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26-Year-Old Maryland Woman Murdered Renowned 92-Year-Old Sculptor Roommate, Then Called 911 on Herself: Cops


julia birch mugshot

Authorities in Montgomery County, Maryland say they received a 911 call on Wednesday morning from a person reporting the death of a 92-year-old Kensington resident. Police allege that the elderly woman’s death was no accident and that her 26-year-old roommate Julia Birch admitted to the crime.

A news release from local authorities said that Montgomery County Police and Montgomery County Fire Rescue responded to the residence after receiving the 911 call and found 92-year-old Nancy Ann Frankel dead.

“At approximately 8:20 a.m. Wednesday morning, Montgomery County Police and Montgomery County Fire Rescue, responded to a residence on Spruell Drive in Kensington, for a death investigation,” police said. “Upon their arrival, Julia Birch told officers that she killed her 92-year-old roommate, Nancy Ann Frankel.”

Authorities said that Birch’s alleged admission matched up with the evidence recovered at the scene of the homicide. It’s unclear at this time what the evidence is. Police said that Birch admitted during an interview down at the station that she killed Frankel and made the 911 call.

The suspect now faces a first-degree murder charge and has been jailed without bond.

According to the news release, Frankel’s autopsy is scheduled to take place on Thursday to determine the cause of the victim’s death. An alleged motive for the killing has not been disclosed.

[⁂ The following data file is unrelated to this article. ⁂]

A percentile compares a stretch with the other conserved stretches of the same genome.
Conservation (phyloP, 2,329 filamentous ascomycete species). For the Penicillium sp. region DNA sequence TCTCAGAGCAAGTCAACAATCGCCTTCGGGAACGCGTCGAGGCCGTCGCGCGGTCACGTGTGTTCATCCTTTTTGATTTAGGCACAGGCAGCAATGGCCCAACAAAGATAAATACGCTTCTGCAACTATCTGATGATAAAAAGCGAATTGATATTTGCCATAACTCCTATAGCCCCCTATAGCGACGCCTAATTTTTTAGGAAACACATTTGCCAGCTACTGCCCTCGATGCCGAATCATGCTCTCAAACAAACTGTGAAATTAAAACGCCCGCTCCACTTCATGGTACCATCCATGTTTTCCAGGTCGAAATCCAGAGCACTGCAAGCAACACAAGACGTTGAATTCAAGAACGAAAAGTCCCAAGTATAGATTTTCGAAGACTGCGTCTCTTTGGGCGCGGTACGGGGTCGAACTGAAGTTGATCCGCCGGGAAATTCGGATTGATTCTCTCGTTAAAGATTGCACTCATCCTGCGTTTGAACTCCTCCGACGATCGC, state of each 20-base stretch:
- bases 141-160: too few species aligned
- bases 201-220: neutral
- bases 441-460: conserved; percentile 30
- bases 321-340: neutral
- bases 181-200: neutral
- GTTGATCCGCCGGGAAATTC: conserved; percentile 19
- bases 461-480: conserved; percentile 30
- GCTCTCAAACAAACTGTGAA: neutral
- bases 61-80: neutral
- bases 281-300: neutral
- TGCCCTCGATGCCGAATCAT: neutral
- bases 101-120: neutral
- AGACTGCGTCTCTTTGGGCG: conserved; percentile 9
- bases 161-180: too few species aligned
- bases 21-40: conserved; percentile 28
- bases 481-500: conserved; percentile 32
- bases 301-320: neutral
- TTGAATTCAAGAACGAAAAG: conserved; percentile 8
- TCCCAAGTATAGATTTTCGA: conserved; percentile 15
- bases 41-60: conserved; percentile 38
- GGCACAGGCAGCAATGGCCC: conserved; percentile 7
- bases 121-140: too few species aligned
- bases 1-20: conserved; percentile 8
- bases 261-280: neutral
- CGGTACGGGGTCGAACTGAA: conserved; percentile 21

Police confirmed to Law&Crime that the victim was a local sculptor of renown who practiced her craft over seven decades.

Two years ago, the Katzen Arts Center at American University put on an exhibition called “Nancy at Ninety.”

“This retrospective of seven decades of the work of Washington, DC sculptor Nancy Frankel will celebrate her ninetieth birthday in 2019. Working in various media since the 1950s—including wood, Plexiglas, Hydrocal, design cast, and steel—Frankel has explored a fundamentally geometric vocabulary, with moments of whimsy, the title of one of the works in this show,” read a description of the event. “In addition to her freestanding works in three dimensions, a few of her many graphite drawings and tempera paintings will be represented, as well as a large wall relief.”

Frankel also made an appearance on a panel to discuss her work.

Frankel’s online résumé shows that she had been active for decades in the Washington, D.C., Maryland, and Northern Virginia area.

“I use ‘organic geometry’ to give form to my love of nature and architecture. Space, either encapsulated or activated, and a sense of balance, precarious yet centered, are integral to my work,” reads a statement from Frankel about her work.

Nancy Frankel, pictured in a Washington Sculptors newsletter edition from 2012.

[Image via Montgomery County Police]

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Matt Naham is the Senior A.M. Editor of Law&Crime.